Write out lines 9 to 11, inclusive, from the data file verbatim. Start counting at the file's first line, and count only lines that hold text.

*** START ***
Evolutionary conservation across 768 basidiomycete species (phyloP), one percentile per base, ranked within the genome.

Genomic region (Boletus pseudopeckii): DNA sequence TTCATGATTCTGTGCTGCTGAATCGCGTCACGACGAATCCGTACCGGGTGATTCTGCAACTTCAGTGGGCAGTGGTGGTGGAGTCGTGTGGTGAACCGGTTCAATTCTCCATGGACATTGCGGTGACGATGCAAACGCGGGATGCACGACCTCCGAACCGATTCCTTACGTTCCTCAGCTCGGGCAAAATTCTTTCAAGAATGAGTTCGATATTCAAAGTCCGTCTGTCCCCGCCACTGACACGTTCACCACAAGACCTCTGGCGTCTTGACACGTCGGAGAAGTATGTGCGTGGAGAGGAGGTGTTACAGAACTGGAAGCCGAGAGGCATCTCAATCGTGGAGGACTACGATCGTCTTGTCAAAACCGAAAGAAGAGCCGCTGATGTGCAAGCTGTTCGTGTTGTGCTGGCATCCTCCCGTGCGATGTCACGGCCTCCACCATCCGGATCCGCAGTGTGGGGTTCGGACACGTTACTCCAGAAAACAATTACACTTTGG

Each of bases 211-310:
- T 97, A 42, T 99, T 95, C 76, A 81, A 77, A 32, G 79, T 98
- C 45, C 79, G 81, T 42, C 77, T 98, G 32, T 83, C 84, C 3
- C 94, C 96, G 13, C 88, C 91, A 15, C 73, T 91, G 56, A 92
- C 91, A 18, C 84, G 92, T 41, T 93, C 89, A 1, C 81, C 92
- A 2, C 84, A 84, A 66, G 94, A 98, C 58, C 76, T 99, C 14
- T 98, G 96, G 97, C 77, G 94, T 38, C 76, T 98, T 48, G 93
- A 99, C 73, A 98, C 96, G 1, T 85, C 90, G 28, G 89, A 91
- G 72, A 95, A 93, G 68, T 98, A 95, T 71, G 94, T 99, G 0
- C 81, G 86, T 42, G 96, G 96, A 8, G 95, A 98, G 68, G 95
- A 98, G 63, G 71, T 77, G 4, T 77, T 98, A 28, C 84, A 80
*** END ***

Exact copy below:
- T 98, G 96, G 97, C 77, G 94, T 38, C 76, T 98, T 48, G 93
- A 99, C 73, A 98, C 96, G 1, T 85, C 90, G 28, G 89, A 91
- G 72, A 95, A 93, G 68, T 98, A 95, T 71, G 94, T 99, G 0